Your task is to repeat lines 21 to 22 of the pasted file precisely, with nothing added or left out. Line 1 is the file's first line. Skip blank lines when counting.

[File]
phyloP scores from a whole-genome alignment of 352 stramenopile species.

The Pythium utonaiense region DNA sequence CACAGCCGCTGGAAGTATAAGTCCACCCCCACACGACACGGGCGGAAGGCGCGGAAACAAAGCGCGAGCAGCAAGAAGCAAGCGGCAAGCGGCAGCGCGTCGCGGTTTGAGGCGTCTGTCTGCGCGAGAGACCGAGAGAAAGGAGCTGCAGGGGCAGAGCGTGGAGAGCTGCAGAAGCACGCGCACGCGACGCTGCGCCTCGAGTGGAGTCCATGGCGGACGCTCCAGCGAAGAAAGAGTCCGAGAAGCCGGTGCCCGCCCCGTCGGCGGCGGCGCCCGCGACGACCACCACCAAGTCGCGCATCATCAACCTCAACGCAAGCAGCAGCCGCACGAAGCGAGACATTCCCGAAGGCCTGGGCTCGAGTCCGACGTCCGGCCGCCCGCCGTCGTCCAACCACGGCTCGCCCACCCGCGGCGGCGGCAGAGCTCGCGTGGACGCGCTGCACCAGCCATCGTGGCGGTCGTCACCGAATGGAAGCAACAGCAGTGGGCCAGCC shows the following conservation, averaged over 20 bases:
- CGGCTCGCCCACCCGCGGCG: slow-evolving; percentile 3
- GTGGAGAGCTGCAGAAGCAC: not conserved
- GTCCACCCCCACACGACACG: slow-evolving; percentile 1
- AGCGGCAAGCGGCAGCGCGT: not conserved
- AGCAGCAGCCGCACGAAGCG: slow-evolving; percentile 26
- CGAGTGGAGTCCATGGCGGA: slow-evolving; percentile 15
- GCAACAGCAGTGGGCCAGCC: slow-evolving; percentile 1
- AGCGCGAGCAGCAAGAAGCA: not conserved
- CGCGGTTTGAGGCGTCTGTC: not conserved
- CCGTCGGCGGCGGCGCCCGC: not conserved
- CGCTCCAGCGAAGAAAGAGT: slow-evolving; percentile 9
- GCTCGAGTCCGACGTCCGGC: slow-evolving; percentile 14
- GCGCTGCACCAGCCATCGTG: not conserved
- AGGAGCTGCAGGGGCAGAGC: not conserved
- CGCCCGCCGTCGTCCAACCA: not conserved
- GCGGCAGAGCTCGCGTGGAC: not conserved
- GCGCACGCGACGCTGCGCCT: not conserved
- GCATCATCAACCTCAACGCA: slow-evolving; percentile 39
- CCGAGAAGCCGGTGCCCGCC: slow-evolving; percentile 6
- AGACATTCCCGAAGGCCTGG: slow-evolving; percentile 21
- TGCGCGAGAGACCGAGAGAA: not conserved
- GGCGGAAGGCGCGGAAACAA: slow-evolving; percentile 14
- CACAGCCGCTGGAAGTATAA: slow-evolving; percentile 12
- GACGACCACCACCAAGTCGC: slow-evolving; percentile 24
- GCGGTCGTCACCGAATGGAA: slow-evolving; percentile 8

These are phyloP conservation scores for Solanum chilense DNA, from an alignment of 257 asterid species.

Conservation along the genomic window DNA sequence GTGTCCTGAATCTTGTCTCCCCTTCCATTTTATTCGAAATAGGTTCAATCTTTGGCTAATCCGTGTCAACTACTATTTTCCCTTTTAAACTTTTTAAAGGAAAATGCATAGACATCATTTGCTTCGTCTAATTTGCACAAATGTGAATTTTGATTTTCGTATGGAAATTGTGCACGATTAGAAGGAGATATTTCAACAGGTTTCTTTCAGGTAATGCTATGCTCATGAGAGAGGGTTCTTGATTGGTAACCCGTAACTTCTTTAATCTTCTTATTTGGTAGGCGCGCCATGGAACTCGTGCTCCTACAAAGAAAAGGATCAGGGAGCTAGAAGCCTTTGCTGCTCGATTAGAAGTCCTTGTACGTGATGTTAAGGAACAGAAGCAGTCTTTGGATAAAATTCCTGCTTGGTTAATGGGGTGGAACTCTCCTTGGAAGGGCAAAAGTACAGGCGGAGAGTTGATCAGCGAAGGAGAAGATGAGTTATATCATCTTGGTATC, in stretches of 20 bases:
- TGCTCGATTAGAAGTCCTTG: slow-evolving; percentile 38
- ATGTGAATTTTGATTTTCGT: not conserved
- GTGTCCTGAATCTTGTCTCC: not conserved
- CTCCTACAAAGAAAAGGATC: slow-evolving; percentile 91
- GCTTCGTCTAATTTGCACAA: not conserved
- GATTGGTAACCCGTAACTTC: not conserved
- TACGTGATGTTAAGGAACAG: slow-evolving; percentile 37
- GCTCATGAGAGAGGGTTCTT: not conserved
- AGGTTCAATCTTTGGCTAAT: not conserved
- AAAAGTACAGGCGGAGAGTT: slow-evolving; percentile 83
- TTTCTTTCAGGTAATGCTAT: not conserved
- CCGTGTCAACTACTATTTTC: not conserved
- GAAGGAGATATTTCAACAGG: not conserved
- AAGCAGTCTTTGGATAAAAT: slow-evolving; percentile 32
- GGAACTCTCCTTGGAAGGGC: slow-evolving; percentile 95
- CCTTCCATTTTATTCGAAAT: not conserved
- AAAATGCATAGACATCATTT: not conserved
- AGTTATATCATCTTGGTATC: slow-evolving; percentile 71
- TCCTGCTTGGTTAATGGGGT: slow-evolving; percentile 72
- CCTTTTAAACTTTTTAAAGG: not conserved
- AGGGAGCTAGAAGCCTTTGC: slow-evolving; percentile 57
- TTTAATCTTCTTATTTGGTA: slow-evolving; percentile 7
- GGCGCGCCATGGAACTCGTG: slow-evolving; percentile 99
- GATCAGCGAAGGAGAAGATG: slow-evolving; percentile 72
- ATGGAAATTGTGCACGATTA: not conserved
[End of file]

- CCGAGAAGCCGGTGCCCGCC: slow-evolving; percentile 6
- AGACATTCCCGAAGGCCTGG: slow-evolving; percentile 21